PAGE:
Manner of Articulation
23.07.2012 § Leave a comment
In linguistics, manner of articulation describes how the tongue, lips, jaw, and other speech organs are involved in making a sound.
This morning I needed to look up a few English words while studying Japanese. I was thrilled to learn these new words because they are so rare to me; that always piques my interest. I had come across these terms in Chinese when I was serving the Chinese language school as a volunteer teacher. Now learning Japanese in English is like killing two birds with one stone: I get to learn both languages.
Here are some of the words:
Isochronous means that all syllables have the same sound duration such as with the Japanese language. I think Italian is that way. I remember when a purchasing client called from Italy and asked for Iris Wang. Her pronunciation of my last name was “Wang-ge”. The Italian tongue seems to need a vowel at all times.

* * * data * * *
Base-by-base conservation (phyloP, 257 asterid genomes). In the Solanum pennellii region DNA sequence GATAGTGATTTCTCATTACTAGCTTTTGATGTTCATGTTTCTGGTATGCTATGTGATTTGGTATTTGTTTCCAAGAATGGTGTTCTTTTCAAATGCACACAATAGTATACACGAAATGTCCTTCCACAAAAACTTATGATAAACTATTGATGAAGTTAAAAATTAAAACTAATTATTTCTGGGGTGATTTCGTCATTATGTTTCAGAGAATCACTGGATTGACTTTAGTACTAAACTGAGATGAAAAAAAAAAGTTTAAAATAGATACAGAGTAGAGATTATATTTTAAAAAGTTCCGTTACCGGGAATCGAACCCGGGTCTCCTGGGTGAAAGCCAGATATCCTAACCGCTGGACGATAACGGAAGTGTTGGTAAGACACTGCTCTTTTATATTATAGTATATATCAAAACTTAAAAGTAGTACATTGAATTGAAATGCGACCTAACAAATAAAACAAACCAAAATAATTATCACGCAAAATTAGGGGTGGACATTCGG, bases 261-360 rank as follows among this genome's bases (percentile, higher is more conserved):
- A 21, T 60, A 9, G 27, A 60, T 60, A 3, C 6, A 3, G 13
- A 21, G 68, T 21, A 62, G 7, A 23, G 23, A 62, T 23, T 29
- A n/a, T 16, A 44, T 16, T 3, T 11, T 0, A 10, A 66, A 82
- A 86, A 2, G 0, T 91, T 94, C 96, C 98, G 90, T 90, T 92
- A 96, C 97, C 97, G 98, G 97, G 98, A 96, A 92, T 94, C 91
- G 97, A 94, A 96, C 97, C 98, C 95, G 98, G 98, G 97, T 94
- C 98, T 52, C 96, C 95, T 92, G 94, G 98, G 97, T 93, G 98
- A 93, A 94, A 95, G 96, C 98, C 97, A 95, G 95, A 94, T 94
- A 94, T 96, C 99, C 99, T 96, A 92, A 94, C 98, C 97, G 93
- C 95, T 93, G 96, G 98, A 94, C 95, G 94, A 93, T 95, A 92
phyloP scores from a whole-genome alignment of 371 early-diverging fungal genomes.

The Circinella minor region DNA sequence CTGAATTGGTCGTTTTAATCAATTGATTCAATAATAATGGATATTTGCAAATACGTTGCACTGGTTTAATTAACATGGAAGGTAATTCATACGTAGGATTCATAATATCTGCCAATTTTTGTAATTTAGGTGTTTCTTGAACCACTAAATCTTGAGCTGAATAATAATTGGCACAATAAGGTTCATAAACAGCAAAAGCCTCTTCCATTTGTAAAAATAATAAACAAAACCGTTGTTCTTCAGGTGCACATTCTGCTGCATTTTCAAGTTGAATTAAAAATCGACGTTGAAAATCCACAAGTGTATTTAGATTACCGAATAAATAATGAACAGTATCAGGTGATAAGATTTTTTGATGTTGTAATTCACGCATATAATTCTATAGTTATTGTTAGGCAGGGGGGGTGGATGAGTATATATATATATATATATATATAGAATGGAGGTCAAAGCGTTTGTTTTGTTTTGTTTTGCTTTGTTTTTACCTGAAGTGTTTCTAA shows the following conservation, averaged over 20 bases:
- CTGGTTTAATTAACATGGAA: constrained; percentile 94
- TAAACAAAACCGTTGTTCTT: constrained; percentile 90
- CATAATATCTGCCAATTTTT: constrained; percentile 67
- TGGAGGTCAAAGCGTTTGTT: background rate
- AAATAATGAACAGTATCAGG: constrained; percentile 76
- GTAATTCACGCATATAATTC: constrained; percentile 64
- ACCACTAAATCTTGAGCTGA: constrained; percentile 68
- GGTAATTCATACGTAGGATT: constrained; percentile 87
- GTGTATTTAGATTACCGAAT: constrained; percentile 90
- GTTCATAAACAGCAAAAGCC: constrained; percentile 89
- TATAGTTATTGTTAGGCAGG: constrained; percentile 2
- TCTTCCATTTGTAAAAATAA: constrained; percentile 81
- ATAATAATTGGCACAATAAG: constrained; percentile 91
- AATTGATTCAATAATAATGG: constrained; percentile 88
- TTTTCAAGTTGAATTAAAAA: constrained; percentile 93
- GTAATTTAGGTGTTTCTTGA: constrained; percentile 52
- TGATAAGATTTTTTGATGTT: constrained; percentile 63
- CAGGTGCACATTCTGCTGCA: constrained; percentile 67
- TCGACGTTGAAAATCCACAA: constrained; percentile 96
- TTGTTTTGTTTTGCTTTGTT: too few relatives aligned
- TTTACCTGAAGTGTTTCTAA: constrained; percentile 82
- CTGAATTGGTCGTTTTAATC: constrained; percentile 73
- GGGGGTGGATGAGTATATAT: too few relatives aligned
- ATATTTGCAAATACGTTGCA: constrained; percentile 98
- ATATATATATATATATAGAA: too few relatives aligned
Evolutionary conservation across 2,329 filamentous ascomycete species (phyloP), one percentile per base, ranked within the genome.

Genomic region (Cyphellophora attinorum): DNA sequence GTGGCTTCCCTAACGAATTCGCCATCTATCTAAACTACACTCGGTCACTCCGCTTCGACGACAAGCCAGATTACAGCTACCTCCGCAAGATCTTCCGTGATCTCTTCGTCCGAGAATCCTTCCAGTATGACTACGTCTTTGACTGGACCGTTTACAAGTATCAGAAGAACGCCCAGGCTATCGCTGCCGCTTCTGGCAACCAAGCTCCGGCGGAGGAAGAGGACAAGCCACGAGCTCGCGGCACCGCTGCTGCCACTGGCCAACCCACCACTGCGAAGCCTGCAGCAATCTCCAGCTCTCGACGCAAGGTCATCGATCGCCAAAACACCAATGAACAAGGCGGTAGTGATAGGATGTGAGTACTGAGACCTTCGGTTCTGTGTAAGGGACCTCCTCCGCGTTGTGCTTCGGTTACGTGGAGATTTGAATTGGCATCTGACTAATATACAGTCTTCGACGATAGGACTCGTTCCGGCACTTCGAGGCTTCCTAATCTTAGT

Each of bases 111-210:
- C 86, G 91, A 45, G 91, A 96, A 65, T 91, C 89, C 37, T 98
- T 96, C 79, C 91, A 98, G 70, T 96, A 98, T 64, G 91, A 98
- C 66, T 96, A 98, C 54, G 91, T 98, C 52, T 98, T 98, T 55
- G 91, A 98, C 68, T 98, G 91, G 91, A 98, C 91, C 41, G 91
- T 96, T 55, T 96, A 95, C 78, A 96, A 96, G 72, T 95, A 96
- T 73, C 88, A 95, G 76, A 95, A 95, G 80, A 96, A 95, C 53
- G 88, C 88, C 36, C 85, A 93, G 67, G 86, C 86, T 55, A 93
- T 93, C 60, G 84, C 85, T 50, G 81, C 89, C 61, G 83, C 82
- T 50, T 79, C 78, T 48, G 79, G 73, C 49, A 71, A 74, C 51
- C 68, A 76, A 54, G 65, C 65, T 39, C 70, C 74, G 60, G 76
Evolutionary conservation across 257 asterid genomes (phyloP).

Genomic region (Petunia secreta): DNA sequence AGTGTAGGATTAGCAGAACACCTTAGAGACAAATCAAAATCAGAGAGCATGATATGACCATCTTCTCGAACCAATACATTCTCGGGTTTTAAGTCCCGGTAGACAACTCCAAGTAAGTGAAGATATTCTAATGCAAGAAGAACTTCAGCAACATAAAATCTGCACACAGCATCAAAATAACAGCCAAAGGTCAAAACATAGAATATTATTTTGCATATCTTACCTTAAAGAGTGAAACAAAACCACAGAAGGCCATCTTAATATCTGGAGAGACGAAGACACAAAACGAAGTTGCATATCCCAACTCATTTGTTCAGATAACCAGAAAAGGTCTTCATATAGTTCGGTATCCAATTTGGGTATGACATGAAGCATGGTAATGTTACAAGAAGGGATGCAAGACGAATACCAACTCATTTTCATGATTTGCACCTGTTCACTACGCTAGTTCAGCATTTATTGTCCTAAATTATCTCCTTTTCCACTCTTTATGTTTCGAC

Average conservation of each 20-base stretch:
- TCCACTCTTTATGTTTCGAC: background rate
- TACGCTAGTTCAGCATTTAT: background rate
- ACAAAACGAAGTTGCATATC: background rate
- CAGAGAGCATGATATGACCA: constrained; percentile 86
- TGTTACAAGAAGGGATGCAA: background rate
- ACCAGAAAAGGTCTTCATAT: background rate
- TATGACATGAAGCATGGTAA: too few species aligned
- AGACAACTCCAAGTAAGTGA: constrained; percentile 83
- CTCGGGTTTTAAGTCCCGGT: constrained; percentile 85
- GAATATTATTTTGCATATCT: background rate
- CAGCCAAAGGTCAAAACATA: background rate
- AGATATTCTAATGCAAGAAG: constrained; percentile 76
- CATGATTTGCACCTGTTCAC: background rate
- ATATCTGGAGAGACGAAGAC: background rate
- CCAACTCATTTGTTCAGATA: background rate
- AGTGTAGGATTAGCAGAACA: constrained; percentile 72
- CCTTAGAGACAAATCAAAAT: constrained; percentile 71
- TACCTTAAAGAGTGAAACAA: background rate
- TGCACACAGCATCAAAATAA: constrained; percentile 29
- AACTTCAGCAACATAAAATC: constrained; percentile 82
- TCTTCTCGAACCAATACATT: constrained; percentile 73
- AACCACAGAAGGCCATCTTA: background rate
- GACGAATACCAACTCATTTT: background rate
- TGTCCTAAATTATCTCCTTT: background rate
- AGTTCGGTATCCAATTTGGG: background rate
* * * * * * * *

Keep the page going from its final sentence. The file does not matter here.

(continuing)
Affricate—Sounds like “ch” are affricates, sounds made by half “bursting,” half “rubbing” the speech organs.
Bi-labial—a consonant sound made with the friction of both lips, such as b, p, and m
Bi-labial voiceless frication—This articulation does not exist in English. The Japanese pronunciation comes closest to the English “f” sound.
Labio-dental fricative—a consonant sound made with the friction of teeth and a lip, such as f, v, and s